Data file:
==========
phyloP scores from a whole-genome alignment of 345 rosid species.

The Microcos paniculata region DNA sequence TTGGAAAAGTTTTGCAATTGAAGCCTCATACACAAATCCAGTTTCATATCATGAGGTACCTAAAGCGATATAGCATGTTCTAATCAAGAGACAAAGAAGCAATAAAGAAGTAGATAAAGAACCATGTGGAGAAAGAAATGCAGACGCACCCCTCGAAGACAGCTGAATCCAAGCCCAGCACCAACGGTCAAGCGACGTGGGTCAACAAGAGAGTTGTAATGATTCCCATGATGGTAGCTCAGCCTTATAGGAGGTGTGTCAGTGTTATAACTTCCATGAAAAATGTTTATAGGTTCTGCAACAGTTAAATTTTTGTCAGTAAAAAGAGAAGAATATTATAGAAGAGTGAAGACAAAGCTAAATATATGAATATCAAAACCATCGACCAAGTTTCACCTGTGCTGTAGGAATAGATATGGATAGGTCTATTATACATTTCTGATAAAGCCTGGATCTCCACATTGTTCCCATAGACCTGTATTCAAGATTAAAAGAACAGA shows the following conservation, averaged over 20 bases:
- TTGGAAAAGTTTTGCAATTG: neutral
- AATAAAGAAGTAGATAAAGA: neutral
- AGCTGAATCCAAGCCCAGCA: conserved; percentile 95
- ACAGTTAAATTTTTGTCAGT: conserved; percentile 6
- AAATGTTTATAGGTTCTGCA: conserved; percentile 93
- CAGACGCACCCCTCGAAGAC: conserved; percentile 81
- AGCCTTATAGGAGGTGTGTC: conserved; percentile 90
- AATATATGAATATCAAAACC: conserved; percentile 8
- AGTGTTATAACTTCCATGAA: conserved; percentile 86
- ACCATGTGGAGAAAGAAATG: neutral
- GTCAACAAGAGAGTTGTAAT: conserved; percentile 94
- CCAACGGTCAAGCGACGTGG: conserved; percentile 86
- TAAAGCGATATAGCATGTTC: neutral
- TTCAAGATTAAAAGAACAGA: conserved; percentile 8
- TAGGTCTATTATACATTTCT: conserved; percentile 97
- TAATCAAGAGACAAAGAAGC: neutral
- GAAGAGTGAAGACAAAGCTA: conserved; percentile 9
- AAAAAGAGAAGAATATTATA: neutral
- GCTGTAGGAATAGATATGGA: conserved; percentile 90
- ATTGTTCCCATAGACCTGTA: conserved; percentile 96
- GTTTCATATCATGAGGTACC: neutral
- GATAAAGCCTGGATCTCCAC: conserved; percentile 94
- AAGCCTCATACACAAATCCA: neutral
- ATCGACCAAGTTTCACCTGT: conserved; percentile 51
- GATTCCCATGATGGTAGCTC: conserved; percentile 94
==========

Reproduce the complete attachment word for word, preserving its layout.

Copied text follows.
phyloP scores from a whole-genome alignment of 345 rosid species.

The Microcos paniculata region DNA sequence TTGGAAAAGTTTTGCAATTGAAGCCTCATACACAAATCCAGTTTCATATCATGAGGTACCTAAAGCGATATAGCATGTTCTAATCAAGAGACAAAGAAGCAATAAAGAAGTAGATAAAGAACCATGTGGAGAAAGAAATGCAGACGCACCCCTCGAAGACAGCTGAATCCAAGCCCAGCACCAACGGTCAAGCGACGTGGGTCAACAAGAGAGTTGTAATGATTCCCATGATGGTAGCTCAGCCTTATAGGAGGTGTGTCAGTGTTATAACTTCCATGAAAAATGTTTATAGGTTCTGCAACAGTTAAATTTTTGTCAGTAAAAAGAGAAGAATATTATAGAAGAGTGAAGACAAAGCTAAATATATGAATATCAAAACCATCGACCAAGTTTCACCTGTGCTGTAGGAATAGATATGGATAGGTCTATTATACATTTCTGATAAAGCCTGGATCTCCACATTGTTCCCATAGACCTGTATTCAAGATTAAAAGAACAGA shows the following conservation, averaged over 20 bases:
- TTGGAAAAGTTTTGCAATTG: neutral
- AATAAAGAAGTAGATAAAGA: neutral
- AGCTGAATCCAAGCCCAGCA: conserved; percentile 95
- ACAGTTAAATTTTTGTCAGT: conserved; percentile 6
- AAATGTTTATAGGTTCTGCA: conserved; percentile 93
- CAGACGCACCCCTCGAAGAC: conserved; percentile 81
- AGCCTTATAGGAGGTGTGTC: conserved; percentile 90
- AATATATGAATATCAAAACC: conserved; percentile 8
- AGTGTTATAACTTCCATGAA: conserved; percentile 86
- ACCATGTGGAGAAAGAAATG: neutral
- GTCAACAAGAGAGTTGTAAT: conserved; percentile 94
- CCAACGGTCAAGCGACGTGG: conserved; percentile 86
- TAAAGCGATATAGCATGTTC: neutral
- TTCAAGATTAAAAGAACAGA: conserved; percentile 8
- TAGGTCTATTATACATTTCT: conserved; percentile 97
- TAATCAAGAGACAAAGAAGC: neutral
- GAAGAGTGAAGACAAAGCTA: conserved; percentile 9
- AAAAAGAGAAGAATATTATA: neutral
- GCTGTAGGAATAGATATGGA: conserved; percentile 90
- ATTGTTCCCATAGACCTGTA: conserved; percentile 96
- GTTTCATATCATGAGGTACC: neutral
- GATAAAGCCTGGATCTCCAC: conserved; percentile 94
- AAGCCTCATACACAAATCCA: neutral
- ATCGACCAAGTTTCACCTGT: conserved; percentile 51
- GATTCCCATGATGGTAGCTC: conserved; percentile 94